An EX-atheist’s testimony

Thanks to Susan a.k.a. Organshoes for alerting us to Jim Pierce’s account of his former atheism. It will be an ongoing thread on his blog, but here are some samples of what he has to say:

Atheism is not religion. I know that statement will draw some frowns from those of my fellow Christians who like to think of Atheists as holding to a religious faith, but that is far from the truth. Atheism is the denial of God. It is the premise that there is no adequate concept of God; where “adequate” means coherent. Therefore, it is reasoned that there can be no instances of the various concepts of God presented to us through the ages by the well meaning philosopher or theologian. The atheist, as I was, is not concerned with trusting in anything for which there is no evidence. Faith is not a component of atheism, and certainly not even faith in one’s self! The reader will find in this text an undeniable self-loathing that I went through, and which I think many other atheists probably suffer from, too. It is precisely this disgust with self that accompanies palpable hatred atheists have for God. The very object they deny exists is somehow an object of great dislike and one which occupies much of their thought life in so far as arguing why that object should not exist! However, you will never find an atheist who will admit as much, since either they would be insane for hating something that doesn’t exist, or something does in fact exist which they hate; thus they really wouldn’t be atheists at all! . . . .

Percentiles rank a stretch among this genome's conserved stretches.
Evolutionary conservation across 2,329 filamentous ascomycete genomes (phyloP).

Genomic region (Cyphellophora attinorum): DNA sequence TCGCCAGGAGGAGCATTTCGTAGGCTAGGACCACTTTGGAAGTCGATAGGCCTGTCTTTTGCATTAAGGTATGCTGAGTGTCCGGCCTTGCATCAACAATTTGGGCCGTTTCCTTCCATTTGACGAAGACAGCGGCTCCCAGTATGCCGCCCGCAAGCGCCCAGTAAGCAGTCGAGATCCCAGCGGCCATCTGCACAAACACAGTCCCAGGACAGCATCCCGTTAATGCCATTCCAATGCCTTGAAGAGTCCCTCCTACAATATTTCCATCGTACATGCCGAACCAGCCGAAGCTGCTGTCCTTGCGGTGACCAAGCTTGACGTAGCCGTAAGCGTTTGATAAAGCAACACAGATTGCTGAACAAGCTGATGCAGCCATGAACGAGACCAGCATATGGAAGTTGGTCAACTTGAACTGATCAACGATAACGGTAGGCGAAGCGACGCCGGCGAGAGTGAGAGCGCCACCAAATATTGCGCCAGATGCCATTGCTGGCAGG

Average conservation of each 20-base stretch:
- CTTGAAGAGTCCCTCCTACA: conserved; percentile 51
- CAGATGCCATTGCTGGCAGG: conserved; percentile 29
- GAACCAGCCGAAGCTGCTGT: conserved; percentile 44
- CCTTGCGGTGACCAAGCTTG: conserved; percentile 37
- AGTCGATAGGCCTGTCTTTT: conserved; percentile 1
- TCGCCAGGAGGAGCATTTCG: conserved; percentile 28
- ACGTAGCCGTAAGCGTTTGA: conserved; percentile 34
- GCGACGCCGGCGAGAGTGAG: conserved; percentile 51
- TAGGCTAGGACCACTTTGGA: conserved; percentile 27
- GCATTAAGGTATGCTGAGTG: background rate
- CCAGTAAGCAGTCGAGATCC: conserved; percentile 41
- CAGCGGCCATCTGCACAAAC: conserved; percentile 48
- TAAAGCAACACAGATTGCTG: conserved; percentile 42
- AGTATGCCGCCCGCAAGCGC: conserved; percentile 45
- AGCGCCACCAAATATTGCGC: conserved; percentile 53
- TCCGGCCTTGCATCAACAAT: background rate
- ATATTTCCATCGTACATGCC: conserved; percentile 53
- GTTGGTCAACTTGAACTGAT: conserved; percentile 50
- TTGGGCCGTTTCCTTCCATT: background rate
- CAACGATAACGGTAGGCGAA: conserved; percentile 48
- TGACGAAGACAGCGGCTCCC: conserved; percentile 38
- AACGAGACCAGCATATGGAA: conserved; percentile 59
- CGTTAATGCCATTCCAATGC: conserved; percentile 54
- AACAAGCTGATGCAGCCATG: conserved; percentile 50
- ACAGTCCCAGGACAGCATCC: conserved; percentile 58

Of course, the atheist has no reason to even look at the Bible as anything other than an ancient mythological work of debatable value to humankind. The point though, before it is lost, is that atheism is about skepticism which is the polar opposite of trust, or faith. For the atheist the question isn’t “Did God really say?” but rather it is, “Is there really a god; let alone one who could say anything at all?”

If the atheist does trust in anything at all, it is their own capacity for reason. We can’t make too much out of this, though. Some theists (those who believe in God) have suggested that atheists have made reason their faith, but in reality atheists seem to relish calling into doubt even their own reasoning! I know I did. There was a time where I believed that we could not get beyond ourselves in the pursuit of truth. That, in fact, there were just as many “truths” as there are perspectives in the world because we are imprisoned in our own minds where knowledge of the “outside world” is concerned. While not quite solipsism, my view was one of extreme skepticism that anyone could prove universal truths of any kind without involving their own perspectives. Another way of putting the point is that I believed there was no such thing as a “God’s eye point of view” or a “view from nowhere”. And, if I was right, then the idea of universal truth was chimerical, since some facet of truth had to be attached to individual observations and experiences.

In Mr. Pierce’s Part 2, he tells of his own background–again–in legalistic Christianity, not only as a child but as a minister, no less. Legalistic Christianity seems to be a prime breeding ground for atheism. (Parents, keep that in mind.) Keep reading his saga. I can’t wait to see how it ends.

About Gene Veith

Professor of Literature at Patrick Henry College, the Director of the Cranach Institute at Concordia Theological Seminary, a columnist for World Magazine and TableTalk, and the author of 18 books on different facets of Christianity & Culture.